Let’s face it. You can either be a part of the problem or a part of the solution. If you are allowing an application to turn out your markup then, unfortunately, you are a part of the problem. Yes, this includes Dreamweaver and GoLive. I am thoroughly convinced that these “web page editors” are for amateurs and people that want to design a web page but don’t really know what they are doing. These apps are fine for designers that aren’t coders and don’t know XHTML as long as they don’t publish it to the world. Hire a coder to clean up your code or take the time to learn how to turn out proper markup.

Do not use markup for presentation

Tables are meant to be used for one thing and one thing only and that is the display of tabular data. Please, do not use tables for layout. It is much better left to CSS. Using tables for layout is a messy hack often used to “get pages to look the same in all browsers”. Unfortunately, it doesn’t always work. Using tables for layout causes issues with accessibility and makes updates labor intensive. It also increases the size of your web pages which increases load time and bandwidth use.
Font definitions should be included in the CSS file so please throw the FONT tags on the trash heap and let’s move on to the 21st century. Using FONT tags also increases the size of your web pages which increases load time and bandwidth use (déjà vu?).

Include a proper Doctype

You start your sentences with a capital letter; start your HTML with a DOCTYPE. It’s just basic grammar.Mark Pilgrim from Dive Into Accessibility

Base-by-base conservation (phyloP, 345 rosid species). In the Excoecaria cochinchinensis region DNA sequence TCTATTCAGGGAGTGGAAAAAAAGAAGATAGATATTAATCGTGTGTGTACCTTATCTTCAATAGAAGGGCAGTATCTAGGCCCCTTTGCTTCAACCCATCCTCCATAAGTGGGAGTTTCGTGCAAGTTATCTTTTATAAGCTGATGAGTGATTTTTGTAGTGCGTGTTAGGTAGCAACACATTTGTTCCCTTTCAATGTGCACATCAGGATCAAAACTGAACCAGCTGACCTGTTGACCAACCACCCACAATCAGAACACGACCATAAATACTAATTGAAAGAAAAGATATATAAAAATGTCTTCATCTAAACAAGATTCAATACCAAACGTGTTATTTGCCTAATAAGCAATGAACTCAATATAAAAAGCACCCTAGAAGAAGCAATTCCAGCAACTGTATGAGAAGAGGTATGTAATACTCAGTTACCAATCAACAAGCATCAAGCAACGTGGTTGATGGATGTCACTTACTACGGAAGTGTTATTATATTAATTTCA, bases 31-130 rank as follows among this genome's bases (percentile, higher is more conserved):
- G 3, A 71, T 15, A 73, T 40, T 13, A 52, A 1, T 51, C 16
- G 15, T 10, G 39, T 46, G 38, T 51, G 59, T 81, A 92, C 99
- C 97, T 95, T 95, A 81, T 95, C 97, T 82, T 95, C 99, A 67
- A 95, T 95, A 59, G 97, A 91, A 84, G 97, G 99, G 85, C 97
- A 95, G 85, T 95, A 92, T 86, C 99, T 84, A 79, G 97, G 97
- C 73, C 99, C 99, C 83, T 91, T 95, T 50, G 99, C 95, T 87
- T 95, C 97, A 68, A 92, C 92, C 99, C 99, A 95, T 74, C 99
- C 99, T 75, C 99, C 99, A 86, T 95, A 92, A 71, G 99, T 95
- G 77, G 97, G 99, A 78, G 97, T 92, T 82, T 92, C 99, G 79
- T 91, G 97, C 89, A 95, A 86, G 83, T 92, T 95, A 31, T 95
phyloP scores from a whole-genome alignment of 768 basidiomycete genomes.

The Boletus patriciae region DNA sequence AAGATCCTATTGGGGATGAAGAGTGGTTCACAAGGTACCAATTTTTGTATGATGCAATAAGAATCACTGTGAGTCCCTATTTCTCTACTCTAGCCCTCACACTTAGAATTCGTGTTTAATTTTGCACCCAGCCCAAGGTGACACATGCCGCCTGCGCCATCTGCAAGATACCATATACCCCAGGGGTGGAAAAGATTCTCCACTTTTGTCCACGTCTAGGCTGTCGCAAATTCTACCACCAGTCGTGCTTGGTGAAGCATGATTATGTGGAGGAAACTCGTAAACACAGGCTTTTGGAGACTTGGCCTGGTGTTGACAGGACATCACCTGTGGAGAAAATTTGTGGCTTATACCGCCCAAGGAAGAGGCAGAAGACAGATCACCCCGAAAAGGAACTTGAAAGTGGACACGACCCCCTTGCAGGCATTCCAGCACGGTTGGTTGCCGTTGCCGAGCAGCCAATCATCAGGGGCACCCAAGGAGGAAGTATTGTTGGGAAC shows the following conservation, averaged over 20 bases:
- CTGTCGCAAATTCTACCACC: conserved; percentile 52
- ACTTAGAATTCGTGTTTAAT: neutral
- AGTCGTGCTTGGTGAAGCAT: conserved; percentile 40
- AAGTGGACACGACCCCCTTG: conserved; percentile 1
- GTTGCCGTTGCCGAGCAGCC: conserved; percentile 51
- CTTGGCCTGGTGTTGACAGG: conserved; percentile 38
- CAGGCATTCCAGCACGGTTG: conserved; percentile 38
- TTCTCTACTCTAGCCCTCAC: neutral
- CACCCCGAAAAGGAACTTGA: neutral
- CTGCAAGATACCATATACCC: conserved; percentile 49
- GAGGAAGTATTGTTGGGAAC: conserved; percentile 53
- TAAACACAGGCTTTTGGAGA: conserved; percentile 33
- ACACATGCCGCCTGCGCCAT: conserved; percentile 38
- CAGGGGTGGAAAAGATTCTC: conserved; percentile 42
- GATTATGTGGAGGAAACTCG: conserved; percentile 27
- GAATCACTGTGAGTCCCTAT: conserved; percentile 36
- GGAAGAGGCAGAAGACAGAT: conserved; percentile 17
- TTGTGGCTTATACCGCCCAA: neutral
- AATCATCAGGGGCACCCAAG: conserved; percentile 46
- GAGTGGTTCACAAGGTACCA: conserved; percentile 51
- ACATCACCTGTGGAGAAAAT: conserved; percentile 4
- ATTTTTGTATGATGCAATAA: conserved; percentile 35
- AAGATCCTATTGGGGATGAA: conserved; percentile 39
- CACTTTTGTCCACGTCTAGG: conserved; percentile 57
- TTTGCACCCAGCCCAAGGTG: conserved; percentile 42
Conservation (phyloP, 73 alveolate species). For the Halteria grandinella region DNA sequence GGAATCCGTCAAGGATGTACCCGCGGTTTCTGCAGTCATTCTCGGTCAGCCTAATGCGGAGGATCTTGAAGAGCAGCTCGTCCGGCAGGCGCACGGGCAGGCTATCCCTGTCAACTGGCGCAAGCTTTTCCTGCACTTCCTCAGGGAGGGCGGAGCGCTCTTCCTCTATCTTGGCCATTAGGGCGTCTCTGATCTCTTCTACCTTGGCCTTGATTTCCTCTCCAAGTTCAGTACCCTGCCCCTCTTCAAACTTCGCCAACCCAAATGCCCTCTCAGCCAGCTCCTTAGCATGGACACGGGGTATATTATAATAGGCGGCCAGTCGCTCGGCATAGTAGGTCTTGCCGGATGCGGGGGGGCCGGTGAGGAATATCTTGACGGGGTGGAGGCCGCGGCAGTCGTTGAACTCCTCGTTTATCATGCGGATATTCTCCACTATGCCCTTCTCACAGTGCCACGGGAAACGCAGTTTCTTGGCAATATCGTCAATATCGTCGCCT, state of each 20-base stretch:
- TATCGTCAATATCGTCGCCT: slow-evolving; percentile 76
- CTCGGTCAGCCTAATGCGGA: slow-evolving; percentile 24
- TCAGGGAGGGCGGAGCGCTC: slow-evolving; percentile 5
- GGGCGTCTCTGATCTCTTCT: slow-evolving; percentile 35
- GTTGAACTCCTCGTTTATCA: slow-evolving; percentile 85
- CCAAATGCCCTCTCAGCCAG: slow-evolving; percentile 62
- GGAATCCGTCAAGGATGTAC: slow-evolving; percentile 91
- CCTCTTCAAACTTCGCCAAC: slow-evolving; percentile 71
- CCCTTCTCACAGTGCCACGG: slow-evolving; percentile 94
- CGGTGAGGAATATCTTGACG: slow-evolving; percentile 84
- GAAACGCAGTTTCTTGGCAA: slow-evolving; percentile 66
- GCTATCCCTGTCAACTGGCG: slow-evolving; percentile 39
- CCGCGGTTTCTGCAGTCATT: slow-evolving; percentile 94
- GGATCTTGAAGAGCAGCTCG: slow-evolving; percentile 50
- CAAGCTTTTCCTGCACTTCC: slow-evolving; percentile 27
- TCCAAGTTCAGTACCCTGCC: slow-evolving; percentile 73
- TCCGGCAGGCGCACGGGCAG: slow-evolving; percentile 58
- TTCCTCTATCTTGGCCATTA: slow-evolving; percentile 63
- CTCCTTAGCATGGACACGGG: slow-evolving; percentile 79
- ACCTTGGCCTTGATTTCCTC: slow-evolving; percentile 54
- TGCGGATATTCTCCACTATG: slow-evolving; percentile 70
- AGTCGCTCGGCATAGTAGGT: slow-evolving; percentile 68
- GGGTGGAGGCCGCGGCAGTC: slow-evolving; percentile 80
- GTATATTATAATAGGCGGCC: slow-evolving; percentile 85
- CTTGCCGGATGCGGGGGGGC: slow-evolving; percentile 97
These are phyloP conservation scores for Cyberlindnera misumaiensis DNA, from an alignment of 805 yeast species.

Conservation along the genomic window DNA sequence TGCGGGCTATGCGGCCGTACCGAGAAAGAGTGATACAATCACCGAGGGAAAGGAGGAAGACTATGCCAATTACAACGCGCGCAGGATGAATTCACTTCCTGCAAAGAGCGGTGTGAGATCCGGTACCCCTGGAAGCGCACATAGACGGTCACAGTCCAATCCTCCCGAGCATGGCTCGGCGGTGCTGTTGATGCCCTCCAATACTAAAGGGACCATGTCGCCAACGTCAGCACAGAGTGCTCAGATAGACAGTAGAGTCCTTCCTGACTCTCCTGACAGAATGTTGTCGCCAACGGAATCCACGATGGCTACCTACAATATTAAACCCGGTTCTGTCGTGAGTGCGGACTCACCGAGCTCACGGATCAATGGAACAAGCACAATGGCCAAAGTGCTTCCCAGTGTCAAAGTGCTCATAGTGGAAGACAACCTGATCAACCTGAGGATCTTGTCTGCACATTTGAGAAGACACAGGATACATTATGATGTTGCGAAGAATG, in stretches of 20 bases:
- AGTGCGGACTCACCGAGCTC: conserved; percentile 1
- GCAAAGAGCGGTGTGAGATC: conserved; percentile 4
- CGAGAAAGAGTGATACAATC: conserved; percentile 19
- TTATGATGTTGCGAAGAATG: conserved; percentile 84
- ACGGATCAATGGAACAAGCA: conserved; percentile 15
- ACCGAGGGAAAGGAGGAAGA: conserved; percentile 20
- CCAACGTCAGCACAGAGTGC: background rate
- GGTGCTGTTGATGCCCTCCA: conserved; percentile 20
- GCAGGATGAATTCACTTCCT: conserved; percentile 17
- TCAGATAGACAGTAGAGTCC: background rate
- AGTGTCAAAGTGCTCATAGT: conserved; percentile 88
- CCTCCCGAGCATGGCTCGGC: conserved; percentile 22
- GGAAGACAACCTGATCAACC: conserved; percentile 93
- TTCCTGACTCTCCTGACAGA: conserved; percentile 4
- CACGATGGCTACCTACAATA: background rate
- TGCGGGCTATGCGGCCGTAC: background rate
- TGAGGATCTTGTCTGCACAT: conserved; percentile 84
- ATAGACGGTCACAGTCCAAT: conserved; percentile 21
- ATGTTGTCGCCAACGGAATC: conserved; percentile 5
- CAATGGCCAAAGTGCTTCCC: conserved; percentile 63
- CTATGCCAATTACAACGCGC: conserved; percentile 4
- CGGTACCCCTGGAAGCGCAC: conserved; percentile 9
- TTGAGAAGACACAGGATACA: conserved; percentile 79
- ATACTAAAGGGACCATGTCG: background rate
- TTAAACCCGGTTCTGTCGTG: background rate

Using a complete doctype will switch your browser into standards mode. This will cause it to render the page exactly as you have instructed it (which may look awful but at least now you can point the finger at yourself and not the browser). Without a proper doctype your browser will switch to quirks mode or as I refer to it “amateur mode”. A proper doctype with an XML prolog will also cause some browsers (IE) to switch into quirks mode so do not add an XML prolog.

Validate

Developing a website without validating is like running around with a blindfold on. As soon as you ask for directions, don’t be surprised if the only answer you’ll get is “take your blindfold off”.some guy named Jim

Validate your markup here
Validate your CSS here

Ask for help

The steps before this one are necessary. Good clean code is hard enough to debug. Code with bunk markup and presentational hacks just throws more hay on top of your needle. Taking the steps above before asking for help shows that you are at least trying. To drive that point home here is one of Aesop’s fables:

Hercules and the Wagoneer

A delivery man was driving a wagon along a country lane, when the wheels sank down deep into a rut.

The old driver, dazed and confused, stood looking at the wagon. He did nothing but utter loud cries to Hercules to come and help him.

Hercules, it is said, appeared and thus addressed him: “Put your shoulders to the wheels, my man. Try with all your might to move the wagon back onto the road. Never pray to me for help, until you have done your best to help yourself, or depend upon it you will henceforth pray in vain.”

Moral: Self-help is the best help